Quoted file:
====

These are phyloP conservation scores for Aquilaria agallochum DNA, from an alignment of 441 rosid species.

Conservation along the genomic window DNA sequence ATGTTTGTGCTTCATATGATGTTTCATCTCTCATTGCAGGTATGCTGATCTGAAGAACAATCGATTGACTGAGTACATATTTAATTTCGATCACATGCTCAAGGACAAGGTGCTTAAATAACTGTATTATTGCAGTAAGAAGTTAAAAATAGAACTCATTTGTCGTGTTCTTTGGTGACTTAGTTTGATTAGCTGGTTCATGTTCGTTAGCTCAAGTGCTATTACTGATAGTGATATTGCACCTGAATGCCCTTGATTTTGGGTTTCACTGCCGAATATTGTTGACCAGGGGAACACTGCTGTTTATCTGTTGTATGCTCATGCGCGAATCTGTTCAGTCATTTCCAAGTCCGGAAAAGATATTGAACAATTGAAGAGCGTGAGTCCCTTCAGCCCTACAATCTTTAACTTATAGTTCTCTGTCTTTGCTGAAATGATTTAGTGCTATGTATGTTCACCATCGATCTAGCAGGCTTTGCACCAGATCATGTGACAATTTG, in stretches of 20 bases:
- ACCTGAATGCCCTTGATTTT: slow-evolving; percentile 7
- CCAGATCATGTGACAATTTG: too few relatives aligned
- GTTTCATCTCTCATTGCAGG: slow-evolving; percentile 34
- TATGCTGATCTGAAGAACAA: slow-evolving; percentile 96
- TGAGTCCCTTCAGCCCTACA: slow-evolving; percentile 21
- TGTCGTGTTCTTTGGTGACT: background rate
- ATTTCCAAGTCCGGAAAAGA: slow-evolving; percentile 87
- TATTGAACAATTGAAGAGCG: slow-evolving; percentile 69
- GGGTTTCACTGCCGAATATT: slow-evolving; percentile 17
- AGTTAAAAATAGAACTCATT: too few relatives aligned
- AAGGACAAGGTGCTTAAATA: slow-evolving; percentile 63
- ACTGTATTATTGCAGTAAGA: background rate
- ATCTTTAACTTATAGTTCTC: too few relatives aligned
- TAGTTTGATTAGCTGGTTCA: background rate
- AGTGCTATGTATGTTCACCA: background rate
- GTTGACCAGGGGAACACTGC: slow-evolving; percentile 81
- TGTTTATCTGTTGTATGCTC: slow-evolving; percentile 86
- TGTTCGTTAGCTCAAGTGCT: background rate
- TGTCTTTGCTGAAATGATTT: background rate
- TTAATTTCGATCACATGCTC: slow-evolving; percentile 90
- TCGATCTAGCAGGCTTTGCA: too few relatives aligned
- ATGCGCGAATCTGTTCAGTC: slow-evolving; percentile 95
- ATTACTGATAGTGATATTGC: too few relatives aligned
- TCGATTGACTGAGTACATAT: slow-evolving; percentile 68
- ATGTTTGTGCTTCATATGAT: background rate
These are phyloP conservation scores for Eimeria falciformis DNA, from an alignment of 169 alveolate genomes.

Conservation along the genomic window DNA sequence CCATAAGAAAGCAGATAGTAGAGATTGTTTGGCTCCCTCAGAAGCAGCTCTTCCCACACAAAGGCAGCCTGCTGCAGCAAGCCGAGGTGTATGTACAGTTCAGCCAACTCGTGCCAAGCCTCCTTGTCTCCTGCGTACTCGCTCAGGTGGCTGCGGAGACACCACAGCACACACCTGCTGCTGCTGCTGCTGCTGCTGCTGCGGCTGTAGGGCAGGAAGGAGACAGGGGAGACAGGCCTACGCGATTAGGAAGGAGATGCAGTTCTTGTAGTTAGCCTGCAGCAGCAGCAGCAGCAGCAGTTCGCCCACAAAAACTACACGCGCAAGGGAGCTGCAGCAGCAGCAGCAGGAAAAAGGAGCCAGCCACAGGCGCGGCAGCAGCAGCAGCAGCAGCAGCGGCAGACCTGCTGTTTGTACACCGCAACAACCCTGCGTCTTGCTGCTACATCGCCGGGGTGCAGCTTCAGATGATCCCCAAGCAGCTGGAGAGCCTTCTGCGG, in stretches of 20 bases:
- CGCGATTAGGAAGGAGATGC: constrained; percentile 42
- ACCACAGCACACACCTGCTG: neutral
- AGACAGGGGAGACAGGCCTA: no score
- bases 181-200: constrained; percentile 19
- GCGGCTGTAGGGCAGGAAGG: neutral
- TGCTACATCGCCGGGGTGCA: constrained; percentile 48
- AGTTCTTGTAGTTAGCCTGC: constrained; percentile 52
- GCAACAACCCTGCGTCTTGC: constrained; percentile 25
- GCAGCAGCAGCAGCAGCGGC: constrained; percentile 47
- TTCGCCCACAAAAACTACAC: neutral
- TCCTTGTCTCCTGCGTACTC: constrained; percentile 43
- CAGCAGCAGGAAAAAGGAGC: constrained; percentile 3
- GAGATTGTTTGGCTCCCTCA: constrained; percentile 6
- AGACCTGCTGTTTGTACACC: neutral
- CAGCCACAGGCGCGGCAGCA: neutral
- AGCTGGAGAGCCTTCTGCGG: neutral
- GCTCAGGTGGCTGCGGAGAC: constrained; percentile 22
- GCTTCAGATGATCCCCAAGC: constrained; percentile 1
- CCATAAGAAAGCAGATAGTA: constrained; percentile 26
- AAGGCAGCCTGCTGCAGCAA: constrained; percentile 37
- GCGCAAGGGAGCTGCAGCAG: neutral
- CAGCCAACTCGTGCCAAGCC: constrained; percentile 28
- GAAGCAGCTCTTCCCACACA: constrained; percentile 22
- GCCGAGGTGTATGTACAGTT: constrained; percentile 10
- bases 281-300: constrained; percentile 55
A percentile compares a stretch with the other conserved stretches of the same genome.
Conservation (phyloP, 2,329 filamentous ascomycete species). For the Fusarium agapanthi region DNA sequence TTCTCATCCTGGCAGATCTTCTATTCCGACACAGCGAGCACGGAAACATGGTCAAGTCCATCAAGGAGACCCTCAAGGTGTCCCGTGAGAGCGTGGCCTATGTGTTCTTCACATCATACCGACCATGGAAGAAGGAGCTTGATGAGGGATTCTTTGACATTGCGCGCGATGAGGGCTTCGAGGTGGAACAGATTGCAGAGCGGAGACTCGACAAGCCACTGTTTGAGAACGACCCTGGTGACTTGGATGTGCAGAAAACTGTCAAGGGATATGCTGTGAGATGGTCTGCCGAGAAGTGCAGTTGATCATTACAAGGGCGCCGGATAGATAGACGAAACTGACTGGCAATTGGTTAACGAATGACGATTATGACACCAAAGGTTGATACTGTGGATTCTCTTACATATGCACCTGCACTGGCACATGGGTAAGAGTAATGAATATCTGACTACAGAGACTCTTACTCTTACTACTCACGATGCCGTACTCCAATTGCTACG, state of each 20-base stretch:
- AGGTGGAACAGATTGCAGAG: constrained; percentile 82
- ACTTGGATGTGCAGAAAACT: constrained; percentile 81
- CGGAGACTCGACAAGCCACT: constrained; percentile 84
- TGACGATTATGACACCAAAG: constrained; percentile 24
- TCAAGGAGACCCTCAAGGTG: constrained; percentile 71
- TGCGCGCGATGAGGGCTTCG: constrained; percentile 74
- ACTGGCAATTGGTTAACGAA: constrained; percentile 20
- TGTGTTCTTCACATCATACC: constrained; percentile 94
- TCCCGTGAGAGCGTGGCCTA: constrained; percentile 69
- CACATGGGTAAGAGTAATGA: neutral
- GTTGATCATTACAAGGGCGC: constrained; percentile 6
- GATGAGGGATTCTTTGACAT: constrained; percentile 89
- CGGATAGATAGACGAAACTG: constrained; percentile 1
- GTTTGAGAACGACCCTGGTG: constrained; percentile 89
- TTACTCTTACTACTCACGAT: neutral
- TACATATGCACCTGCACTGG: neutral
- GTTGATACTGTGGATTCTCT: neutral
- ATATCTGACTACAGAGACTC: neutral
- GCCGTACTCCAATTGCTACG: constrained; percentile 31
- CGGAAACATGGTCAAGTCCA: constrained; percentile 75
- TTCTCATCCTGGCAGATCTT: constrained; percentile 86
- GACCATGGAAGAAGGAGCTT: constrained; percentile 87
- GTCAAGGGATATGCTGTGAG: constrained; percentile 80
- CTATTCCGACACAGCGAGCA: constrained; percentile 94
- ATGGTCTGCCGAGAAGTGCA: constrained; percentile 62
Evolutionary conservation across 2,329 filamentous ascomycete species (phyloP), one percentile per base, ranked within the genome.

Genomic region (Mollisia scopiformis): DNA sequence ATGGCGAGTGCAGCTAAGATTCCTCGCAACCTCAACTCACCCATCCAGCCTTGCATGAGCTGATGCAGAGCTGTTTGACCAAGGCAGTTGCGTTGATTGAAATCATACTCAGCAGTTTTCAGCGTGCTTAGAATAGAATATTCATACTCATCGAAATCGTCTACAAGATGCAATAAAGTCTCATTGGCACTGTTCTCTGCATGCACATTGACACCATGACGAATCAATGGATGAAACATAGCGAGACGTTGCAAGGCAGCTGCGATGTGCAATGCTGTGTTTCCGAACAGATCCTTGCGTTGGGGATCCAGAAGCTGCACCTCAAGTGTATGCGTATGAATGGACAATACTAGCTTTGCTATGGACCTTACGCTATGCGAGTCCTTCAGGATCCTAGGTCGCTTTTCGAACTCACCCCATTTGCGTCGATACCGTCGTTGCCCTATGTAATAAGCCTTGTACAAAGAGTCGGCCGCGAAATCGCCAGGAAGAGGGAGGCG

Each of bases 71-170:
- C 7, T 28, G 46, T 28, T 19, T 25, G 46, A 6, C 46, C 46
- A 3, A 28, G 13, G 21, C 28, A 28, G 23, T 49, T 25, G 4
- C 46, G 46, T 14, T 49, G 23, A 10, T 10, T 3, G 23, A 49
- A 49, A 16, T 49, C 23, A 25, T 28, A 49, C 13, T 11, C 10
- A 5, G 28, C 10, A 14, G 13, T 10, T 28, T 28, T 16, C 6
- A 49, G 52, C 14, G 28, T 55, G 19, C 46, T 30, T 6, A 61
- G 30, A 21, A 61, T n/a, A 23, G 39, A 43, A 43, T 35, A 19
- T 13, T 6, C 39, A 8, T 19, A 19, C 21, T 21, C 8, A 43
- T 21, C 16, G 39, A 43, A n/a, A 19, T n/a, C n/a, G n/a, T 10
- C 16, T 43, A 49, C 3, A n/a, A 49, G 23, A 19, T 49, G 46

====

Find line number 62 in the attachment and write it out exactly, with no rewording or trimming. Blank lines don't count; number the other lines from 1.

- TGCGCGCGATGAGGGCTTCG: constrained; percentile 74